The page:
Travellers flying with Qantas can expect to have their personal wellbeing a bit higher up the priority list, with the airline signing on to work with the University of Sydney’s Charles Perkins Centre.
The collaboration hopes to help develop Qantas’ approach to long haul travel prior to the first of its new Boeing 787 Dreamliner flights this year. Meanwhile, have you seen the cute new names for the Dreamliners?
The Charles Perkins Centre brings together researchers from a variety of fields, including physical activity, sleep, and nutrition, with some of the projects including strategies to counteract jetlag, get passengers moving inflight, pre and post-flight preparation, and improving cabin environments with lighting and temperature.
Qantas Group CEO Alan Joyce said the partnership has the potential to transform the journey for passengers, particularly on the long haul routes that the Dreamliner is scheduled to operate.
“While the Dreamliner aircraft itself is already a step change for passengers with its larger windows, increased cabin humidity and lower cabin altitude, the findings that will come from Charles Perkins Centre researchers will allow Qantas to design and develop a range of new innovations and strategies to complement the Dreamliner experience,” he said.
“By taking a holistic view of our customers, our partnership will examine everything from reducing the impact of jetlag through to health, nutrition and sleep through the entire journey experience.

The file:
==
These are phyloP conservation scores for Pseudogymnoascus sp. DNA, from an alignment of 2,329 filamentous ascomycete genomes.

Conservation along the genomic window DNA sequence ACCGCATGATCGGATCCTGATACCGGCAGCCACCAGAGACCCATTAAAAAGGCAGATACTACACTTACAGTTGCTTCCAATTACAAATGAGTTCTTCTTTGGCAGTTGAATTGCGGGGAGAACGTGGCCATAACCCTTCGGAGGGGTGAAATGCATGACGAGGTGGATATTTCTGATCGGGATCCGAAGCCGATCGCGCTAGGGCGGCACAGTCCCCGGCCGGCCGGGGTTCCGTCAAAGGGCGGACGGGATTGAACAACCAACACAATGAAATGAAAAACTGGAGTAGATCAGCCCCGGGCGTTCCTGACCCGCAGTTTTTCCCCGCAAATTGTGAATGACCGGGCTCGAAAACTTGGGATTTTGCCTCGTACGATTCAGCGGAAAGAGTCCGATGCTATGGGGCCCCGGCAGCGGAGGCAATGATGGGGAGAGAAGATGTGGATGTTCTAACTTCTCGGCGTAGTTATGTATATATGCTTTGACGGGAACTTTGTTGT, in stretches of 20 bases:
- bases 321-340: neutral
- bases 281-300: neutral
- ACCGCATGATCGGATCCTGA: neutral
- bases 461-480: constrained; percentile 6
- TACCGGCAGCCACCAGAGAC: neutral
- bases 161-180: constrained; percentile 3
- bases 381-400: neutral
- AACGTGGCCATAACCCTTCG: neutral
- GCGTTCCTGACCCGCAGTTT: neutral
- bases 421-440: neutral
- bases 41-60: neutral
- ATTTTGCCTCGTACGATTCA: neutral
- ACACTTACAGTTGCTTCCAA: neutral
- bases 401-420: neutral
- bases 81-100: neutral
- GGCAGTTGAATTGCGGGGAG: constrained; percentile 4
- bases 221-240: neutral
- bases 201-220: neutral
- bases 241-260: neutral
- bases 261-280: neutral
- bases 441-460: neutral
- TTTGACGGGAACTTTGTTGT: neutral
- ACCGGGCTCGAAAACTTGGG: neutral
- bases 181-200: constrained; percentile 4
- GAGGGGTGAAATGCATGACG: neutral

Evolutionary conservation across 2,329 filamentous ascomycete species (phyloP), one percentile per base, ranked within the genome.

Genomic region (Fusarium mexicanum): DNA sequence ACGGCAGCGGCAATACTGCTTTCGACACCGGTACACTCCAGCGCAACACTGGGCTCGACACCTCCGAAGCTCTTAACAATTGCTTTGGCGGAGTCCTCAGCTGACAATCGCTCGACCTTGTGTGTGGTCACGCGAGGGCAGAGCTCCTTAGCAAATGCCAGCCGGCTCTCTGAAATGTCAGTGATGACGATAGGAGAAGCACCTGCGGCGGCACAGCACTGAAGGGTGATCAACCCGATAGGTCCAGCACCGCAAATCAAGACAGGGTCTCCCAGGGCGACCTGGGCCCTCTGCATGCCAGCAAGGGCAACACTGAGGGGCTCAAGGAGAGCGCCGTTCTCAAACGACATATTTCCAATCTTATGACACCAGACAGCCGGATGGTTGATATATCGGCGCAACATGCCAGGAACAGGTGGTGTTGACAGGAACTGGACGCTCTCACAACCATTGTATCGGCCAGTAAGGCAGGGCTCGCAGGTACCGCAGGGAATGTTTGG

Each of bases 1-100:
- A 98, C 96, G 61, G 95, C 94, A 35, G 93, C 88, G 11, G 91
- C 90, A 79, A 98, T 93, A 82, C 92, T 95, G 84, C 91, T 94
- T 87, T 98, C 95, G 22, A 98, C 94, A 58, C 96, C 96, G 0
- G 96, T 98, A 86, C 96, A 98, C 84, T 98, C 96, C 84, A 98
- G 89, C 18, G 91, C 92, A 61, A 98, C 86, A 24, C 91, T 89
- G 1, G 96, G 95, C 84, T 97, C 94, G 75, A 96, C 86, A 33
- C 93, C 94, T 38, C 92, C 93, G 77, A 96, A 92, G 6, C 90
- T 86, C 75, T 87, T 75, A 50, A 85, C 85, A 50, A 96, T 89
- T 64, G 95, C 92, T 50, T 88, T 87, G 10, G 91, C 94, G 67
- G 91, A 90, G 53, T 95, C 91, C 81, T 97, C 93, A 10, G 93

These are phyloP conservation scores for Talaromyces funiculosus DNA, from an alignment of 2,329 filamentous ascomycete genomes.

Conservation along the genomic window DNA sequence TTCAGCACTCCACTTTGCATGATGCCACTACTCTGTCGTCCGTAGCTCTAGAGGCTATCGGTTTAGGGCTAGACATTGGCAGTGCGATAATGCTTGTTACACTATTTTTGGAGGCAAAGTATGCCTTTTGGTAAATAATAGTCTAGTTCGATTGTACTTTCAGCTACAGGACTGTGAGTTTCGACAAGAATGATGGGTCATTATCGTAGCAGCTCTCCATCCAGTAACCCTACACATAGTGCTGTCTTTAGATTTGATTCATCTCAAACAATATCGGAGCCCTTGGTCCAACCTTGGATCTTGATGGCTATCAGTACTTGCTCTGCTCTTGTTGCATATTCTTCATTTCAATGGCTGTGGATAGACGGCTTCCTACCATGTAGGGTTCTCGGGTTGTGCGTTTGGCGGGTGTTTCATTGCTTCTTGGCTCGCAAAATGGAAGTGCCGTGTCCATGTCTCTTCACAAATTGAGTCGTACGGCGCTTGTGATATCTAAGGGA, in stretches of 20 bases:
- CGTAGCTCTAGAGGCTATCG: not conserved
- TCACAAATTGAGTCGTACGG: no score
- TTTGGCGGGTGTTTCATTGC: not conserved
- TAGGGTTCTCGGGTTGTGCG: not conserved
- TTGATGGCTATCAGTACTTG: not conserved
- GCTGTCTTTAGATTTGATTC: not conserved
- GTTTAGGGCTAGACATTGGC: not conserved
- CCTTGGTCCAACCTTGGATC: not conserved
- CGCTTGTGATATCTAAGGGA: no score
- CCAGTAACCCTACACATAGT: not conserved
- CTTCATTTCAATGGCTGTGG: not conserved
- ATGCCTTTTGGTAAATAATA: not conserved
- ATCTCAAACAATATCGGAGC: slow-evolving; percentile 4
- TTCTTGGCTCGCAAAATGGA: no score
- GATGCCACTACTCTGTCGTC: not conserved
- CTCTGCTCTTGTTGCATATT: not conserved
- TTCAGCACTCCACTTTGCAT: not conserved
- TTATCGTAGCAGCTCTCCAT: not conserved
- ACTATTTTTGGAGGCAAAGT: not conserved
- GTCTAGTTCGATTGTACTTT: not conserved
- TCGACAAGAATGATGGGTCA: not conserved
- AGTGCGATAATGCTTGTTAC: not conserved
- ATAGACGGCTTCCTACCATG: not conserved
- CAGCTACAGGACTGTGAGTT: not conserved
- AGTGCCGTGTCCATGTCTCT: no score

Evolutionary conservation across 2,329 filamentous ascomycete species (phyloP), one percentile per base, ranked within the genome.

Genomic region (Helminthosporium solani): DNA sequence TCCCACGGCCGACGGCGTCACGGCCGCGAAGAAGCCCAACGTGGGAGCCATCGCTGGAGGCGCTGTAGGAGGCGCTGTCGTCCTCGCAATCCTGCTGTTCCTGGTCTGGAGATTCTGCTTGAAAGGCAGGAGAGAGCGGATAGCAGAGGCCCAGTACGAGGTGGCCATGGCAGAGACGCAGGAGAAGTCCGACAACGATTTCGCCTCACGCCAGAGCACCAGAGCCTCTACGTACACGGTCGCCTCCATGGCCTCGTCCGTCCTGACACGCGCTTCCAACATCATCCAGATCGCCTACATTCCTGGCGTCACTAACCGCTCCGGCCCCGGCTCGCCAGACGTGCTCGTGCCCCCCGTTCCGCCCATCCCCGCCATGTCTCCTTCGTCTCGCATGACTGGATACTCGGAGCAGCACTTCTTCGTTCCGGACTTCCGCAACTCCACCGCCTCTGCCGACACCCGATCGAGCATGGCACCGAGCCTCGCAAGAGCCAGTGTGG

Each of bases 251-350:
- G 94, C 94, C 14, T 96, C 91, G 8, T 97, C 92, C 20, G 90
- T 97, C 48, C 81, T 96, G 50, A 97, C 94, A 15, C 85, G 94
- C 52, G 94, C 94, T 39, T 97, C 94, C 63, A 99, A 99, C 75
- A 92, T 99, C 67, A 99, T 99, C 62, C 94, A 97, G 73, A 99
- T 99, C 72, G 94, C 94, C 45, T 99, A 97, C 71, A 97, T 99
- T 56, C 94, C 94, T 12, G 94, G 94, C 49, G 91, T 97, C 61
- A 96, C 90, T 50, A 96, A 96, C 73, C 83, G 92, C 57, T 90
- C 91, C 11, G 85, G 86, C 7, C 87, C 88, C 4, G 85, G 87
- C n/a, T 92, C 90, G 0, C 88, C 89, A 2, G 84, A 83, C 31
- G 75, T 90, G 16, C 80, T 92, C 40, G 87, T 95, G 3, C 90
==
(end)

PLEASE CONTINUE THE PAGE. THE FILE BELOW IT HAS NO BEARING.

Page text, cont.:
“We’re all looking at how we can prepare passengers ahead of their long haul flight, and of course on board and when they arrive at their destinations; we want our customers to feel their best at the end of their flight with us.”
“The centre’s research has already influenced what meals and beverages we’ll be serving onboard and when, cabin lighting and temperature as well as the airport lounge experience.
“Neil Perry is working with the centre on new menus for the 787 flights so we are excited that one of Australia’s best culinary minds is teaming up with the best scientific minds to design the best possible menu to look after both health and hunger.”
Qantas and the Charles Perkins Centre are looking at opportunities to involve some Qantas frequent flyers in trials that involve wearable technology in the measurement of existing biorhythms during travel, enabling future products to be developed and designed with the insight of robust data.
Professor Steve Simpson, Academic Director of the Charles Perkins Centre, said the partnership is hugely exciting as it’s the first time there has been a collaboration between an airline and a university to look at the health and wellbeing of travellers, beyond, of course, medical emergency.
“There is the potential for extraordinary health, science and engineering discoveries and innovations to come out of this research partnership, which will also provide the evidence-base needed for Qantas to implement strategies to further improve how people feel after a long haul flight,” he said.
The University of Sydney’s Vice-Chancellor and Principal, Dr Michael Spence, said the collaboration between the Australian airline and university reflected the vision of both institutions.
“The Dreamliner is a transformative project for Qantas, as the Charles Perkins Centre was for the University of Sydney when we brought together multidisciplinary teams of scholars to find solutions to some of the world’s most pressing health problems.
“The real-world outcomes from this new partnership have the potential to significantly alter the future experience of long haul flying.”